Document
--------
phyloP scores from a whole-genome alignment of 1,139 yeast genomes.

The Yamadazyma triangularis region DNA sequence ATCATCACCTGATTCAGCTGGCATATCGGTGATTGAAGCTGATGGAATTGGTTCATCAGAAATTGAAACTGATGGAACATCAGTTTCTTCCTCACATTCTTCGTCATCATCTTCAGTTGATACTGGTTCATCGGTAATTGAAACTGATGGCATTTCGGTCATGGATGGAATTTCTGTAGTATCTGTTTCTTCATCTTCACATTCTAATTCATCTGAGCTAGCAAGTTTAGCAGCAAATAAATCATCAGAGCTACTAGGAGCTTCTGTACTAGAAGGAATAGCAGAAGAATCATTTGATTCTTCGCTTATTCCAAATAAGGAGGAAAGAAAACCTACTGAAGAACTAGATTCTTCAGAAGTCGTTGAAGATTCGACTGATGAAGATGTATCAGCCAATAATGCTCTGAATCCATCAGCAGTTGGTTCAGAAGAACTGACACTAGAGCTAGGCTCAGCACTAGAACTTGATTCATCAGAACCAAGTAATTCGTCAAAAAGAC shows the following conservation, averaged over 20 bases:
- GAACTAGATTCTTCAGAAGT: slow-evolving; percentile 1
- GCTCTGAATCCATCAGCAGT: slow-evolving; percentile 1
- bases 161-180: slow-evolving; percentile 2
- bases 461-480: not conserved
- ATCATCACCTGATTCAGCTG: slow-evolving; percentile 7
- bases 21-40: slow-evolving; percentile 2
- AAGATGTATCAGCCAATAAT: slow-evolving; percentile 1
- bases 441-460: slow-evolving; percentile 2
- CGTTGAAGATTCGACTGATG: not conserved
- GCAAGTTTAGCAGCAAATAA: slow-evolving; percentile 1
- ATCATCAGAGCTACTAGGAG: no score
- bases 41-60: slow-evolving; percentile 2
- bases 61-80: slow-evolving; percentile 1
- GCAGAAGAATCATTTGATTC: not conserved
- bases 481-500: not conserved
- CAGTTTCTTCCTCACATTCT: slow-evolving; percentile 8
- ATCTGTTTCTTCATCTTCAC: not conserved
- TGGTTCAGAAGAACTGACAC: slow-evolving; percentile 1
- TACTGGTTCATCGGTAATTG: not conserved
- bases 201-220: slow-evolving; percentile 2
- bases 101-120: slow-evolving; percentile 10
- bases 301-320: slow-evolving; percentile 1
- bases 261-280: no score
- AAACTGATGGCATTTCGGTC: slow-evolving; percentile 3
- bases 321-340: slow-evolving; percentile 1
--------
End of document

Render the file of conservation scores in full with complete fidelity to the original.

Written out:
phyloP scores from a whole-genome alignment of 1,139 yeast genomes.

The Yamadazyma triangularis region DNA sequence ATCATCACCTGATTCAGCTGGCATATCGGTGATTGAAGCTGATGGAATTGGTTCATCAGAAATTGAAACTGATGGAACATCAGTTTCTTCCTCACATTCTTCGTCATCATCTTCAGTTGATACTGGTTCATCGGTAATTGAAACTGATGGCATTTCGGTCATGGATGGAATTTCTGTAGTATCTGTTTCTTCATCTTCACATTCTAATTCATCTGAGCTAGCAAGTTTAGCAGCAAATAAATCATCAGAGCTACTAGGAGCTTCTGTACTAGAAGGAATAGCAGAAGAATCATTTGATTCTTCGCTTATTCCAAATAAGGAGGAAAGAAAACCTACTGAAGAACTAGATTCTTCAGAAGTCGTTGAAGATTCGACTGATGAAGATGTATCAGCCAATAATGCTCTGAATCCATCAGCAGTTGGTTCAGAAGAACTGACACTAGAGCTAGGCTCAGCACTAGAACTTGATTCATCAGAACCAAGTAATTCGTCAAAAAGAC shows the following conservation, averaged over 20 bases:
- GAACTAGATTCTTCAGAAGT: slow-evolving; percentile 1
- GCTCTGAATCCATCAGCAGT: slow-evolving; percentile 1
- bases 161-180: slow-evolving; percentile 2
- bases 461-480: not conserved
- ATCATCACCTGATTCAGCTG: slow-evolving; percentile 7
- bases 21-40: slow-evolving; percentile 2
- AAGATGTATCAGCCAATAAT: slow-evolving; percentile 1
- bases 441-460: slow-evolving; percentile 2
- CGTTGAAGATTCGACTGATG: not conserved
- GCAAGTTTAGCAGCAAATAA: slow-evolving; percentile 1
- ATCATCAGAGCTACTAGGAG: no score
- bases 41-60: slow-evolving; percentile 2
- bases 61-80: slow-evolving; percentile 1
- GCAGAAGAATCATTTGATTC: not conserved
- bases 481-500: not conserved
- CAGTTTCTTCCTCACATTCT: slow-evolving; percentile 8
- ATCTGTTTCTTCATCTTCAC: not conserved
- TGGTTCAGAAGAACTGACAC: slow-evolving; percentile 1
- TACTGGTTCATCGGTAATTG: not conserved
- bases 201-220: slow-evolving; percentile 2
- bases 101-120: slow-evolving; percentile 10
- bases 301-320: slow-evolving; percentile 1
- bases 261-280: no score
- AAACTGATGGCATTTCGGTC: slow-evolving; percentile 3
- bases 321-340: slow-evolving; percentile 1